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Teachers considering wearing stab vests and bodycams to protect them from violent pupils

Teachers are considering wearing stab vests and bodycams to work amid a surge in violence in schools, a head of a teachers’ union has warned

Patrick Roach, general secretary of NASUWT, said teachers are calling for the introduction of stab vests and bodycams to protect themselves from violent pupils.

He said there was a “serious” problem of violence in schools and more support was needed for teachers.

Mr Roach told Times Radio that although some teachers were asking for more protection, he felt the issue needed to be addressed with extra support for the children and their families rather than by “arming” teachers.

He said: “The reality is that even within the school gates there is a problem of violence around the carrying of offensive weapons. And I know that many teachers are trying to work very hard to address those issues.

“Violence, our members said in our behaviour survey, has increased significantly over the course of the last 12 months.

He also claimed 40 per cent of teachers are saying that they have experienced or witnessed physical violent assault in their schools, adding: “That’s serious”.

When asked whether teachers were calling for the introduction of stab vests, he said: “We have had that being raised. I wouldn’t say that it’s the generality of our members have raised that as an issue.

“Whether it be stab vests, whether that be bodycams. This is part of a discussion which is taking place.

“But there’s a dynamic in the relationship between teachers and pupils, which is fundamental, which we don’t really want to change, which is ultimately one which is built on trust, it’s built on mutual respect and we think that’s an important part of the way in which schools should be functioning.

“If we reduce this to how do we deal with an individual pupil that may be carrying a weapon inside? We need to legislate for that. We need to arm our teachers. We need to give teachers staff vests. We need to give teachers bodycams.

“What are we doing for the other 29 kids in that class who frankly want to get on with their learning in an environment which they feel is supportive and caring?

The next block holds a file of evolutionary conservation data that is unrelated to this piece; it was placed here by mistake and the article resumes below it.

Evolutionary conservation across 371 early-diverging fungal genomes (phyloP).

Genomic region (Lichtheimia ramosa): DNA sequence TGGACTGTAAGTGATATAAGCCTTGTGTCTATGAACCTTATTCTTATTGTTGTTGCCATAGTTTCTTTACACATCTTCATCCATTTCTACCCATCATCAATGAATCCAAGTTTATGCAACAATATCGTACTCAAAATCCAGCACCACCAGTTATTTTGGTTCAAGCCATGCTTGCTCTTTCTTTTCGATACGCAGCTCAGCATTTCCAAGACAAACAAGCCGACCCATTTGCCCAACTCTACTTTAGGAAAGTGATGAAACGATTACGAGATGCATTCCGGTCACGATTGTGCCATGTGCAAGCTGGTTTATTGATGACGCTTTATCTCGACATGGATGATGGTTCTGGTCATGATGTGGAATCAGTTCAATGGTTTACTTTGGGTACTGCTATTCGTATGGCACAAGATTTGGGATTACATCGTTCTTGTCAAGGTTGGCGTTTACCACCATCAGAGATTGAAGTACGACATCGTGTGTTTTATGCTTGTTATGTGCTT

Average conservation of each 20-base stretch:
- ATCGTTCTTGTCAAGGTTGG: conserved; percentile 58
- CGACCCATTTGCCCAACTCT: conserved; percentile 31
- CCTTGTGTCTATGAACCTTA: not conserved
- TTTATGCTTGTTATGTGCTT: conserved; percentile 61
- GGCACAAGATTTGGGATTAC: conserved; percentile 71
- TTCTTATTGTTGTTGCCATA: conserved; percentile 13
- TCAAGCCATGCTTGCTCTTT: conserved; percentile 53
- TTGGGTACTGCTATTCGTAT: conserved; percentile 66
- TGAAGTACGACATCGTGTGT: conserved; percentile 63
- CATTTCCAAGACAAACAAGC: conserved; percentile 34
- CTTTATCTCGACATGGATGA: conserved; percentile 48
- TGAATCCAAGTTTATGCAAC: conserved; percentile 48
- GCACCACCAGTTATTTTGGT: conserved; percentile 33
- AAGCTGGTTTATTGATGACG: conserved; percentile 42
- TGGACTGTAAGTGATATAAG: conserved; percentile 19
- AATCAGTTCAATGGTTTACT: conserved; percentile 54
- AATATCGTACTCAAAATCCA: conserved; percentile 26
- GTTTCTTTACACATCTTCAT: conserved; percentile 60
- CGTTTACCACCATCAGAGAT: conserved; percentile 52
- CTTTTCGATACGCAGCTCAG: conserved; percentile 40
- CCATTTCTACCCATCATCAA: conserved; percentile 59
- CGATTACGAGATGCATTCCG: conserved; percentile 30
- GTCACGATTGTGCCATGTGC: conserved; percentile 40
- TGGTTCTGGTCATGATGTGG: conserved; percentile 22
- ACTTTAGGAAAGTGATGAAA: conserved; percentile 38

“I don’t think that does any favours for the generality of pupils. What we need is better support for those children and their families who are at risk.”

On Thursday (28 September) at Bristol Magistrates’ Court , a 15-year-old boy was sentenced to 14 months in a youth detention for 14 months for stabbing maths teach Jamie Sansom in July this year at Tewkesbury Academy, in Tewkesbury, Gloucestershire.

The court heard that the youth had put on a snood and a hooded top to cover his face and taken a six-inch kitchen knife from his home.

Mr Sansom, who has taught maths at the school since 2017, was discharged from hospital on the same day he was attacked and said he was “recovering well”.

A Department for Education spokeswoman said: “No teacher should feel unsafe or face violence in the workplace and we are taking action to improve pupils’ behaviour to ensure every school has a safe and respectable environment.

“Our ongoing £10 million Behaviour Hubs programme aims to support up to 700 schools between 2021 and 2024 in improving their behaviour by partnering them with selected exemplary lead schools and multi academy trusts.

“Our updated Behaviour in Schools guidance provides advice on creating whole-school cultures which explicitly sets out what good behaviour looks like.

“This is so pupils can understand and uphold high expectations of behaviour which, in turn, establishes calm and safe environments.”

Additional reporting by Press Association.

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